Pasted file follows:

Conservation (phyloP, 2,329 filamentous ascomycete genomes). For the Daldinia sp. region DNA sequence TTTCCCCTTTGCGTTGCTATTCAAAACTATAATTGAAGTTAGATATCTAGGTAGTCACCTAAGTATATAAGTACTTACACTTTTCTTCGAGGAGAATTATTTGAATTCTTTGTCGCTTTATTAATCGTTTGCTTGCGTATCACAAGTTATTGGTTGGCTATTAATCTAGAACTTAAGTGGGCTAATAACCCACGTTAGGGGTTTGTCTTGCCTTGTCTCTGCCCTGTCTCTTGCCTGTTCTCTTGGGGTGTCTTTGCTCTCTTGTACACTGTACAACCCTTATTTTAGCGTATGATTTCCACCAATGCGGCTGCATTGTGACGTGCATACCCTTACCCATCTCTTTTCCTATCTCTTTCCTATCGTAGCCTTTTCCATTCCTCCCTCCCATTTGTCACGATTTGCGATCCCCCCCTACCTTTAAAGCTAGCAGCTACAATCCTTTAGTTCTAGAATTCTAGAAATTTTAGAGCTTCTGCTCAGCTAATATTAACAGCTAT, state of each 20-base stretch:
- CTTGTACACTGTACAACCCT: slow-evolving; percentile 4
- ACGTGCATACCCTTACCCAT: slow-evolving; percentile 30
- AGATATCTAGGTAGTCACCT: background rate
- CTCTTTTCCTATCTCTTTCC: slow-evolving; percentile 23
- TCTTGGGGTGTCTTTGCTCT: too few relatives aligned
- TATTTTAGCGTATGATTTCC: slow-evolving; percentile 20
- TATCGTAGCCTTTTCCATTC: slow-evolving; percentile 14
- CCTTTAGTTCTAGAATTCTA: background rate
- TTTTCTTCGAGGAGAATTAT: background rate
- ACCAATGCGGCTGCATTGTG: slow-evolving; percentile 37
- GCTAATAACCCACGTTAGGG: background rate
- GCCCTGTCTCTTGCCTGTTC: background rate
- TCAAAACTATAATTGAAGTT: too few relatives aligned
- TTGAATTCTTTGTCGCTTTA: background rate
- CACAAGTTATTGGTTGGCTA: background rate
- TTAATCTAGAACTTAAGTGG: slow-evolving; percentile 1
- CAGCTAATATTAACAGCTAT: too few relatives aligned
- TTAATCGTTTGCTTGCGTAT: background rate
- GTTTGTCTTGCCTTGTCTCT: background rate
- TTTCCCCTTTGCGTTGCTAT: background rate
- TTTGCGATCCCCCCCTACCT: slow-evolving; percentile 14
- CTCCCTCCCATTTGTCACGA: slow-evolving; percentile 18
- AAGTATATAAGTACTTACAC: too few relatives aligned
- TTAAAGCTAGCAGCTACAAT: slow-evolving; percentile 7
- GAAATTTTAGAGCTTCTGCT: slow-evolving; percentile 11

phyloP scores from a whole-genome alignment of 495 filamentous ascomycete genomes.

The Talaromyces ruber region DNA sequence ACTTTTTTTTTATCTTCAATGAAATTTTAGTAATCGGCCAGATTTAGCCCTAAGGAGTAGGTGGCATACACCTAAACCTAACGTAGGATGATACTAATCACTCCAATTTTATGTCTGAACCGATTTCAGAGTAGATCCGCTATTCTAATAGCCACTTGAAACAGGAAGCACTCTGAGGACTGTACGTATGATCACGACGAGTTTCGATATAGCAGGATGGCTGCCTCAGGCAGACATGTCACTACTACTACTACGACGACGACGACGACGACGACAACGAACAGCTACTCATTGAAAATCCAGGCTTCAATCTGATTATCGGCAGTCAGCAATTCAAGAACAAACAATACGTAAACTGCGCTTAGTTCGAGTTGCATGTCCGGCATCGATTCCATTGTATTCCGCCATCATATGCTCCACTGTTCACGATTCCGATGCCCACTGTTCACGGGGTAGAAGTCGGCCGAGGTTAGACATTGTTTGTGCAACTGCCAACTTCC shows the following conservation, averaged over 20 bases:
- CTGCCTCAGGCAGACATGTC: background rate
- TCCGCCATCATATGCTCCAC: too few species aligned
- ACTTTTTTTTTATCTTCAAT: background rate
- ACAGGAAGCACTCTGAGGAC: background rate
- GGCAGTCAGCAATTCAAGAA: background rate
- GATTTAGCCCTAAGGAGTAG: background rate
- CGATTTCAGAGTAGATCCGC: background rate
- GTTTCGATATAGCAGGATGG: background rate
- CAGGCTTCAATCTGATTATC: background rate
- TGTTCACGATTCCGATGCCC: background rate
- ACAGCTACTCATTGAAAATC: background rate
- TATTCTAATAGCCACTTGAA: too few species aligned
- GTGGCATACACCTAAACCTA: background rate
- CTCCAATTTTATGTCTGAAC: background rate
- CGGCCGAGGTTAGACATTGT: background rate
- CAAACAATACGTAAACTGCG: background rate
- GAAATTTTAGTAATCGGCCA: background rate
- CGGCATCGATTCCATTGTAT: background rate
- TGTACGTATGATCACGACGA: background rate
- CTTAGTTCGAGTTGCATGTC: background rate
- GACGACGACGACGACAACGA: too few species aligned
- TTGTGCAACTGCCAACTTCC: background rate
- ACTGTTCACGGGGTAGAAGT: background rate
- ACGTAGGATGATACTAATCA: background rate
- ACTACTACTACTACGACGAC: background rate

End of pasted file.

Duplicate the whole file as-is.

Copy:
Conservation (phyloP, 2,329 filamentous ascomycete genomes). For the Daldinia sp. region DNA sequence TTTCCCCTTTGCGTTGCTATTCAAAACTATAATTGAAGTTAGATATCTAGGTAGTCACCTAAGTATATAAGTACTTACACTTTTCTTCGAGGAGAATTATTTGAATTCTTTGTCGCTTTATTAATCGTTTGCTTGCGTATCACAAGTTATTGGTTGGCTATTAATCTAGAACTTAAGTGGGCTAATAACCCACGTTAGGGGTTTGTCTTGCCTTGTCTCTGCCCTGTCTCTTGCCTGTTCTCTTGGGGTGTCTTTGCTCTCTTGTACACTGTACAACCCTTATTTTAGCGTATGATTTCCACCAATGCGGCTGCATTGTGACGTGCATACCCTTACCCATCTCTTTTCCTATCTCTTTCCTATCGTAGCCTTTTCCATTCCTCCCTCCCATTTGTCACGATTTGCGATCCCCCCCTACCTTTAAAGCTAGCAGCTACAATCCTTTAGTTCTAGAATTCTAGAAATTTTAGAGCTTCTGCTCAGCTAATATTAACAGCTAT, state of each 20-base stretch:
- CTTGTACACTGTACAACCCT: slow-evolving; percentile 4
- ACGTGCATACCCTTACCCAT: slow-evolving; percentile 30
- AGATATCTAGGTAGTCACCT: background rate
- CTCTTTTCCTATCTCTTTCC: slow-evolving; percentile 23
- TCTTGGGGTGTCTTTGCTCT: too few relatives aligned
- TATTTTAGCGTATGATTTCC: slow-evolving; percentile 20
- TATCGTAGCCTTTTCCATTC: slow-evolving; percentile 14
- CCTTTAGTTCTAGAATTCTA: background rate
- TTTTCTTCGAGGAGAATTAT: background rate
- ACCAATGCGGCTGCATTGTG: slow-evolving; percentile 37
- GCTAATAACCCACGTTAGGG: background rate
- GCCCTGTCTCTTGCCTGTTC: background rate
- TCAAAACTATAATTGAAGTT: too few relatives aligned
- TTGAATTCTTTGTCGCTTTA: background rate
- CACAAGTTATTGGTTGGCTA: background rate
- TTAATCTAGAACTTAAGTGG: slow-evolving; percentile 1
- CAGCTAATATTAACAGCTAT: too few relatives aligned
- TTAATCGTTTGCTTGCGTAT: background rate
- GTTTGTCTTGCCTTGTCTCT: background rate
- TTTCCCCTTTGCGTTGCTAT: background rate
- TTTGCGATCCCCCCCTACCT: slow-evolving; percentile 14
- CTCCCTCCCATTTGTCACGA: slow-evolving; percentile 18
- AAGTATATAAGTACTTACAC: too few relatives aligned
- TTAAAGCTAGCAGCTACAAT: slow-evolving; percentile 7
- GAAATTTTAGAGCTTCTGCT: slow-evolving; percentile 11

phyloP scores from a whole-genome alignment of 495 filamentous ascomycete genomes.

The Talaromyces ruber region DNA sequence ACTTTTTTTTTATCTTCAATGAAATTTTAGTAATCGGCCAGATTTAGCCCTAAGGAGTAGGTGGCATACACCTAAACCTAACGTAGGATGATACTAATCACTCCAATTTTATGTCTGAACCGATTTCAGAGTAGATCCGCTATTCTAATAGCCACTTGAAACAGGAAGCACTCTGAGGACTGTACGTATGATCACGACGAGTTTCGATATAGCAGGATGGCTGCCTCAGGCAGACATGTCACTACTACTACTACGACGACGACGACGACGACGACAACGAACAGCTACTCATTGAAAATCCAGGCTTCAATCTGATTATCGGCAGTCAGCAATTCAAGAACAAACAATACGTAAACTGCGCTTAGTTCGAGTTGCATGTCCGGCATCGATTCCATTGTATTCCGCCATCATATGCTCCACTGTTCACGATTCCGATGCCCACTGTTCACGGGGTAGAAGTCGGCCGAGGTTAGACATTGTTTGTGCAACTGCCAACTTCC shows the following conservation, averaged over 20 bases:
- CTGCCTCAGGCAGACATGTC: background rate
- TCCGCCATCATATGCTCCAC: too few species aligned
- ACTTTTTTTTTATCTTCAAT: background rate
- ACAGGAAGCACTCTGAGGAC: background rate
- GGCAGTCAGCAATTCAAGAA: background rate
- GATTTAGCCCTAAGGAGTAG: background rate
- CGATTTCAGAGTAGATCCGC: background rate
- GTTTCGATATAGCAGGATGG: background rate
- CAGGCTTCAATCTGATTATC: background rate
- TGTTCACGATTCCGATGCCC: background rate
- ACAGCTACTCATTGAAAATC: background rate
- TATTCTAATAGCCACTTGAA: too few species aligned
- GTGGCATACACCTAAACCTA: background rate
- CTCCAATTTTATGTCTGAAC: background rate
- CGGCCGAGGTTAGACATTGT: background rate
- CAAACAATACGTAAACTGCG: background rate
- GAAATTTTAGTAATCGGCCA: background rate
- CGGCATCGATTCCATTGTAT: background rate
- TGTACGTATGATCACGACGA: background rate
- CTTAGTTCGAGTTGCATGTC: background rate
- GACGACGACGACGACAACGA: too few species aligned
- TTGTGCAACTGCCAACTTCC: background rate
- ACTGTTCACGGGGTAGAAGT: background rate
- ACGTAGGATGATACTAATCA: background rate
- ACTACTACTACTACGACGAC: background rate